64-ROT-26 is where the money is. Backdoor proof.

Re:64-bit key? (2, Insightful)

sheddd (592499) | more than 5 years ago | (#27125151)

And you get modded informative. Nice!

Re:64-bit key? (3, Funny)

Anonymous Coward | more than 5 years ago | (#27125611)

I use Quadruple-rot-13, far more effective IMHO.

ROT-13 should be the new trigger for Godwin's law in Slashdot discussions.

Re:64-bit key? (1)

kalirion (728907) | more than 5 years ago | (#27125459)

I'm sorry, I couldn't read your post. Could you post the algorithm and key to unencrypt it?

FIPS 140-2 (2, Interesting)

Digital_Quartz (75366) | more than 5 years ago | (#27125573)

In theory, if these drives are being used by a US government agency for encryption, then the drives need to be FIPS 140-2 [nist.gov] certified.

In order be certified, there is a stringent list of algorithms that may be used, for both encryption and random number generation, and these algorithms need to be tested and certified themselves.

We'll have to see if the hard drive companies want to go through the headaches involved to get FIPS certification, or whether this is meant as a gimmick for consumers.

Re:Propriety Encryption (5, Informative)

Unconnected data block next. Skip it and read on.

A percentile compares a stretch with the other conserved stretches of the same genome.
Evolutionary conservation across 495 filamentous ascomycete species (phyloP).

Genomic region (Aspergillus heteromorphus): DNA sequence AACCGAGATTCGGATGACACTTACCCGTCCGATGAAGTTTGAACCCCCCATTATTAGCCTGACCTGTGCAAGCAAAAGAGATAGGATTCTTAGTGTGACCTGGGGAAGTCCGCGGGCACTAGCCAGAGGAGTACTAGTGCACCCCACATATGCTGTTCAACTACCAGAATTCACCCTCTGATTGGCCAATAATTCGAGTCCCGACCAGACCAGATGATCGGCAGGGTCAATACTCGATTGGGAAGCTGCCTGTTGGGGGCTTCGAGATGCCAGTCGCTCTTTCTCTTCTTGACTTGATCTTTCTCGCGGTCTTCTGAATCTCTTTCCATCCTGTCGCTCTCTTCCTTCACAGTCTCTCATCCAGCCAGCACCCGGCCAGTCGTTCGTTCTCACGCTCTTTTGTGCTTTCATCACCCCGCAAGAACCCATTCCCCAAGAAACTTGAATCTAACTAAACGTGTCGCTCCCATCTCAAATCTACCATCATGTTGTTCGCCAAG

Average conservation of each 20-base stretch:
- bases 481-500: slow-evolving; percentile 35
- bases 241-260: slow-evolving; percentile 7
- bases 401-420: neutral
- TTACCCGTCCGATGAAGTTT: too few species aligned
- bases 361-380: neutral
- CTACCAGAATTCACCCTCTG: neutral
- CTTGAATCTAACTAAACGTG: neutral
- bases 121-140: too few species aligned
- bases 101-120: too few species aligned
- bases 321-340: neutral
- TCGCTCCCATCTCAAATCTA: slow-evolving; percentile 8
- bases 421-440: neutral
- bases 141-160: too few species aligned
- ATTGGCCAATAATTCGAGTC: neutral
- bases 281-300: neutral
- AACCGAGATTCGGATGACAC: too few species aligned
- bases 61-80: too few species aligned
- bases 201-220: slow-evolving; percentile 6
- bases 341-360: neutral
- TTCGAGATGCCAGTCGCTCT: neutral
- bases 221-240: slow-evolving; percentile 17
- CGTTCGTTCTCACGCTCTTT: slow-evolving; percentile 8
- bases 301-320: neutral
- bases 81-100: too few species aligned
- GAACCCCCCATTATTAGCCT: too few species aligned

hweimer (709734) | more than 5 years ago | (#27124633)

Actually, this is about a new specification created by the Trusted Computing Group, so it's fairly open stuff. However, I fail to see how this actually solves any of the problems related to recent data breaches. If you lose your notebook with all your data the attacker also gets access to the Trusted Platform Module and can decrypt the disk. If you want to securely transport your data, this is horribly inconvenient as the whole point is to be able to access the data on different machines (which this tries to prevent).

Re:Propriety Encryption (5, Informative)

Lumpy (12016) | more than 5 years ago | (#27124915)

Some people say no but I have seen this in action.

We had secure laptops here with encryption and smartcard security. Bought all Dell 620's with built in smartcard slot.. all was peachy.

We tested our security. 9 out of 10 laptops had the smartcard in them in the bag. AND their pin access number was on the laptop somewhere. os the encryption and any login security was overridden by user failure.

Re:Propriety Encryption (0)

Anonymous Coward | more than 5 years ago | (#27125451)

9 out of 10 laptops had the smartcard in them in the bag

A phone company guy working on my line had a laptop with a SecurId card taped to the laptop so it was easy to type in the number.

Re:Propriety Encryption (0)

Anonymous Coward | more than 5 years ago | (#27125227)